By Kelly A. Reynolds, MSPH, Ph.D.

In an effort to improve public health and increase consumer confidence in drinking water quality, the US EPA has introduced, A New Approach to Protecting Drinking Water and Public Health.1 This new process aims to address groups of drinking water contaminants rather than detailed individual contaminant assessments. The current strategy is expected to address a wider range of contaminants, drive the development of novel procedural and technological controls, and improve communications among stakeholders and the public, relative to drinking water quality. A national discussion is now underway on how the US EPA can best achieve these goals.

Looking back at landmark drinking water legislation
Safe Drinking Water Act, 1974

Historical writings from US EPA officials mirror today’s conversations that typically begin with a statement identifying the US water supply as one of the safest in the world, even though up to 90 percent of water systems (even in 1974) were not monitoring for harmful contaminants, and many were not even equipped to treat the primary contaminants. In December 1974, President Gerald Ford signed the Safe Drinking Water Act (SDWA) after a barrage of media headlines claiming US drinking water was contaminated with chemical carcinogens, toxic lead and disease-causing microbes.2 Taste and odor issues were also problematic. Under the SDWA, a list of standards (known as the National Interim Primary Drinking Water Regulations) specified monitoring requirements and set limits on the maximum acceptable levels of specific contaminants allowed in drinking water supplied by all public systems (i.e., not including private wells serving fewer than 25 persons). Secondary standards were also introduced for the prevention of foul tastes and odors in the public water supply. Essentially two lists were generated: 1) a list of ideal drinking water standards, or maximum contaminant level goals, irrespective of economic costs or technical limits and 2) a list of generally achievable, enforceable regulations. The act required routine monitoring but allowed for temporary compliance waivers for public water systems that were unable to meet the standard, often due to economic burdens. In this early legislation, US EPA planned to address “the worst problems first after assessing hazard of the contaminant and the size of the affected population.”2 Initially, monitoring requirements only included coliform bacteria and turbidity, but chemical monitoring was eventually phased in. A total of 10 inorganic chemicals, six organic pesticides, microbial contaminants, turbidity and radiological contaminants were all targeted.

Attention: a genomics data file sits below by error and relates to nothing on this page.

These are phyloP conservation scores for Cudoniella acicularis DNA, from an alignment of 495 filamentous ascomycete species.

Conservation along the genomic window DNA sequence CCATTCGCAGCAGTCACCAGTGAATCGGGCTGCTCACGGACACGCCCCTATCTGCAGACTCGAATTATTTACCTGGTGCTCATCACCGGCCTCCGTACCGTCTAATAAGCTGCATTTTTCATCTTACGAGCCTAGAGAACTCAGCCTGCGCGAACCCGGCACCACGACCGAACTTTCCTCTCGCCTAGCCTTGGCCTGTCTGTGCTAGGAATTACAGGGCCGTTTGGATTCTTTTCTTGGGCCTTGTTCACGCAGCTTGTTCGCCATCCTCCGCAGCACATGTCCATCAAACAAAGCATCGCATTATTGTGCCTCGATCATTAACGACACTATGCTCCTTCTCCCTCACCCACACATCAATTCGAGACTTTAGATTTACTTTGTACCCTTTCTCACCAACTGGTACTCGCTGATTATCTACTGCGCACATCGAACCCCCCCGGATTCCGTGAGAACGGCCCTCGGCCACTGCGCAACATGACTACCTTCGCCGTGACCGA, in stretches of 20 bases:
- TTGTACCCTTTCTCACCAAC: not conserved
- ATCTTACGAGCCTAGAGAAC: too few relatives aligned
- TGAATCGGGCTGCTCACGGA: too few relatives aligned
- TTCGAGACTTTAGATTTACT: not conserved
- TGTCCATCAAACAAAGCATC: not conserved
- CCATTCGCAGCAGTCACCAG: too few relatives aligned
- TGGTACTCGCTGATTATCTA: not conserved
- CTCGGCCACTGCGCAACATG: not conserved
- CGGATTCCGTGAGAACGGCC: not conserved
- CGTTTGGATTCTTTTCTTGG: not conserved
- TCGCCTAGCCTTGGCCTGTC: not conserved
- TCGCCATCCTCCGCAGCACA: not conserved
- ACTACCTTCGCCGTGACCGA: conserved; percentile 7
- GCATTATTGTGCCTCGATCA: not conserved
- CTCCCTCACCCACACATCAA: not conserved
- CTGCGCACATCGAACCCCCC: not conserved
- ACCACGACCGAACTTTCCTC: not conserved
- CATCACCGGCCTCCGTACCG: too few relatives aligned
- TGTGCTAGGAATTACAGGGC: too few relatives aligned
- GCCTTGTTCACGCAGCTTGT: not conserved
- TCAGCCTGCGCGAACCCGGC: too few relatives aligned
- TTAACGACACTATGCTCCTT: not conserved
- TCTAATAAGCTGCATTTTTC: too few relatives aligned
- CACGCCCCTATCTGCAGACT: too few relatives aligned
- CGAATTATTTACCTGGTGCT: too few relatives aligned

1986 amendments
In 1986, President Ronald Reagan signed a major amendment to the SDWA, increasing the responsibility of the US EPA in the protection of drinking water. These additions to previous legislation required the regulation of 83 new contaminants (and another 25 by 1991), mandated filtration or disinfection for certain surface and groundwater sources, respectively, and called for new monitoring requirements for not-yet-regulated contaminants, among other things. A ban on lead pipes and protection of underground wells from disposed wastes were major steps forward in the 1986 amendments.

1996 updates: Americans ensured safe drinking water

Other SDWA modifications would follow until the 1996 amendment, signed by President William Clinton, aimed at ensuring American families that their tap water would be clean and safe. This new law outlined the right of the American people to know about contaminants in water and required that reports on their water supply be included with utility bills. Microbes, disinfection byproducts and sensitive populations (i.e., the elderly, children and immunocompromised individuals) were specifically targeted due to greater risk potentials, and protection of source waters was an emphasized priority. Billions of dollars were appropriated to help with upgrades in municipal treatment systems.

Evolving approaches to drinking water protection
When the SDWA was originally drafted (circa 1974), the primary focus was on the provision of safe water at the tap through available treatment technologies. The 1996 amendments stressed the importance of source water protection and transparency in the process of monitoring, treatment and water delivery. Transparency has always been a stated goal of the SDWA, with the intent that consumers will drive the enforcement and improvement of their drinking water quality.

A recognized flaw was the in the process of setting a primary drinking water standard, which involves:

  • Identification of a contaminant thought to adversely affect public health
  • Determining the frequency and concentration of the contaminant in drinking water
  • Initiation of further studies on the contaminant followed by a determination to regulate